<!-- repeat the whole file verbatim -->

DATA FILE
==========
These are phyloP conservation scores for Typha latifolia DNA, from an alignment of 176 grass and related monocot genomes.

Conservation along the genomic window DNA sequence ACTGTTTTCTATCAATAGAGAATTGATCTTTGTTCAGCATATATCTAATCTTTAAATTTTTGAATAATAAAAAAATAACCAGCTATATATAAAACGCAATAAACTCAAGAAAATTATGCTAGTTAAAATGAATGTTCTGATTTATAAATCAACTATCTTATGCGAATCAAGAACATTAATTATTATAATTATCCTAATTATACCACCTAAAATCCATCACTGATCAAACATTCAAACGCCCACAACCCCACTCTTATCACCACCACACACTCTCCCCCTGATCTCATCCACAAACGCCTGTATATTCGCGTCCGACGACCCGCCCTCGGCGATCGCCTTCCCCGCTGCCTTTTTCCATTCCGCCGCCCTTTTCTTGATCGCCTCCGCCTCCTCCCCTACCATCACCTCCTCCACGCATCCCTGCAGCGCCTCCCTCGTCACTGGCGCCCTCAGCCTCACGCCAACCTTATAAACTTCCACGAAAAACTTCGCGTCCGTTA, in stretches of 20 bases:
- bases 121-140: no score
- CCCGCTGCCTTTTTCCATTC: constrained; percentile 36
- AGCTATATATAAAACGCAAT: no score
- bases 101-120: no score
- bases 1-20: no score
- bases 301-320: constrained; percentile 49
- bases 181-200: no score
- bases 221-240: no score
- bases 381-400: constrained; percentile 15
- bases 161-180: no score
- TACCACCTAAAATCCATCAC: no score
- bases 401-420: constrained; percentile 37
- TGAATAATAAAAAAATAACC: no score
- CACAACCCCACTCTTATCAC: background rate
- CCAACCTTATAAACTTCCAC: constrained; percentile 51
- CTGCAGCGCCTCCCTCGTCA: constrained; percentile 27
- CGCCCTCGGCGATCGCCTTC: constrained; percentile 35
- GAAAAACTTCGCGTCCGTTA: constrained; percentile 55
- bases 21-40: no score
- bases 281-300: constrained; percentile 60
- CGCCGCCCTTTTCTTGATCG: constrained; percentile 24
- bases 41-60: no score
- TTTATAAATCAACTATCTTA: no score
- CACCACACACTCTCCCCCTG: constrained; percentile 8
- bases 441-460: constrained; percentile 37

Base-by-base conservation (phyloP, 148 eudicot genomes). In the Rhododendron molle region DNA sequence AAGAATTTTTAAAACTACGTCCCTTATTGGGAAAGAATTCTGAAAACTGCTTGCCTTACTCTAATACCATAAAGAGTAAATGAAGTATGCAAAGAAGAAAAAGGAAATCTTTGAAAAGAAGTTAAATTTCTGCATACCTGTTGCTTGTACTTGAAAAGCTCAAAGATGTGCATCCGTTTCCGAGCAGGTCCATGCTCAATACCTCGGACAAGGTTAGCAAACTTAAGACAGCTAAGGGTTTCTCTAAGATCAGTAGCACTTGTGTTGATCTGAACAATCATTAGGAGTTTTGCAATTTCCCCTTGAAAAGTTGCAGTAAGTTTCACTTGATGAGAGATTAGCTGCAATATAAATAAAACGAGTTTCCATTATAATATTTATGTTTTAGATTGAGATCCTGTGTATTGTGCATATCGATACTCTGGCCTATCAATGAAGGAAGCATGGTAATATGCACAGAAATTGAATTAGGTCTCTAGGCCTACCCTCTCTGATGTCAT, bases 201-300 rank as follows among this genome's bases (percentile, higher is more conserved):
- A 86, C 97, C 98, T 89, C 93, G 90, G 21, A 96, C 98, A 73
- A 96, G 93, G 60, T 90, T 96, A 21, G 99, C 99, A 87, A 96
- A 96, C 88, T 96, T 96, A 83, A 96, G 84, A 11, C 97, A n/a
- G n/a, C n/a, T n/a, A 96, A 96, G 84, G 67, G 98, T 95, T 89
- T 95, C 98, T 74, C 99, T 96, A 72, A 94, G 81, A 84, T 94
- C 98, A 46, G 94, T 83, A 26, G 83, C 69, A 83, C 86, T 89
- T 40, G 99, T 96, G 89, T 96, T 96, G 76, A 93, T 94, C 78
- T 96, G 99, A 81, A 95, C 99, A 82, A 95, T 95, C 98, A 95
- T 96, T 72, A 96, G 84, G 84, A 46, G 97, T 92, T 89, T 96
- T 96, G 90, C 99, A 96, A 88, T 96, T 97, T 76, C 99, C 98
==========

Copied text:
These are phyloP conservation scores for Typha latifolia DNA, from an alignment of 176 grass and related monocot genomes.

Conservation along the genomic window DNA sequence ACTGTTTTCTATCAATAGAGAATTGATCTTTGTTCAGCATATATCTAATCTTTAAATTTTTGAATAATAAAAAAATAACCAGCTATATATAAAACGCAATAAACTCAAGAAAATTATGCTAGTTAAAATGAATGTTCTGATTTATAAATCAACTATCTTATGCGAATCAAGAACATTAATTATTATAATTATCCTAATTATACCACCTAAAATCCATCACTGATCAAACATTCAAACGCCCACAACCCCACTCTTATCACCACCACACACTCTCCCCCTGATCTCATCCACAAACGCCTGTATATTCGCGTCCGACGACCCGCCCTCGGCGATCGCCTTCCCCGCTGCCTTTTTCCATTCCGCCGCCCTTTTCTTGATCGCCTCCGCCTCCTCCCCTACCATCACCTCCTCCACGCATCCCTGCAGCGCCTCCCTCGTCACTGGCGCCCTCAGCCTCACGCCAACCTTATAAACTTCCACGAAAAACTTCGCGTCCGTTA, in stretches of 20 bases:
- bases 121-140: no score
- CCCGCTGCCTTTTTCCATTC: constrained; percentile 36
- AGCTATATATAAAACGCAAT: no score
- bases 101-120: no score
- bases 1-20: no score
- bases 301-320: constrained; percentile 49
- bases 181-200: no score
- bases 221-240: no score
- bases 381-400: constrained; percentile 15
- bases 161-180: no score
- TACCACCTAAAATCCATCAC: no score
- bases 401-420: constrained; percentile 37
- TGAATAATAAAAAAATAACC: no score
- CACAACCCCACTCTTATCAC: background rate
- CCAACCTTATAAACTTCCAC: constrained; percentile 51
- CTGCAGCGCCTCCCTCGTCA: constrained; percentile 27
- CGCCCTCGGCGATCGCCTTC: constrained; percentile 35
- GAAAAACTTCGCGTCCGTTA: constrained; percentile 55
- bases 21-40: no score
- bases 281-300: constrained; percentile 60
- CGCCGCCCTTTTCTTGATCG: constrained; percentile 24
- bases 41-60: no score
- TTTATAAATCAACTATCTTA: no score
- CACCACACACTCTCCCCCTG: constrained; percentile 8
- bases 441-460: constrained; percentile 37

Base-by-base conservation (phyloP, 148 eudicot genomes). In the Rhododendron molle region DNA sequence AAGAATTTTTAAAACTACGTCCCTTATTGGGAAAGAATTCTGAAAACTGCTTGCCTTACTCTAATACCATAAAGAGTAAATGAAGTATGCAAAGAAGAAAAAGGAAATCTTTGAAAAGAAGTTAAATTTCTGCATACCTGTTGCTTGTACTTGAAAAGCTCAAAGATGTGCATCCGTTTCCGAGCAGGTCCATGCTCAATACCTCGGACAAGGTTAGCAAACTTAAGACAGCTAAGGGTTTCTCTAAGATCAGTAGCACTTGTGTTGATCTGAACAATCATTAGGAGTTTTGCAATTTCCCCTTGAAAAGTTGCAGTAAGTTTCACTTGATGAGAGATTAGCTGCAATATAAATAAAACGAGTTTCCATTATAATATTTATGTTTTAGATTGAGATCCTGTGTATTGTGCATATCGATACTCTGGCCTATCAATGAAGGAAGCATGGTAATATGCACAGAAATTGAATTAGGTCTCTAGGCCTACCCTCTCTGATGTCAT, bases 201-300 rank as follows among this genome's bases (percentile, higher is more conserved):
- A 86, C 97, C 98, T 89, C 93, G 90, G 21, A 96, C 98, A 73
- A 96, G 93, G 60, T 90, T 96, A 21, G 99, C 99, A 87, A 96
- A 96, C 88, T 96, T 96, A 83, A 96, G 84, A 11, C 97, A n/a
- G n/a, C n/a, T n/a, A 96, A 96, G 84, G 67, G 98, T 95, T 89
- T 95, C 98, T 74, C 99, T 96, A 72, A 94, G 81, A 84, T 94
- C 98, A 46, G 94, T 83, A 26, G 83, C 69, A 83, C 86, T 89
- T 40, G 99, T 96, G 89, T 96, T 96, G 76, A 93, T 94, C 78
- T 96, G 99, A 81, A 95, C 99, A 82, A 95, T 95, C 98, A 95
- T 96, T 72, A 96, G 84, G 84, A 46, G 97, T 92, T 89, T 96
- T 96, G 90, C 99, A 96, A 88, T 96, T 97, T 76, C 99, C 98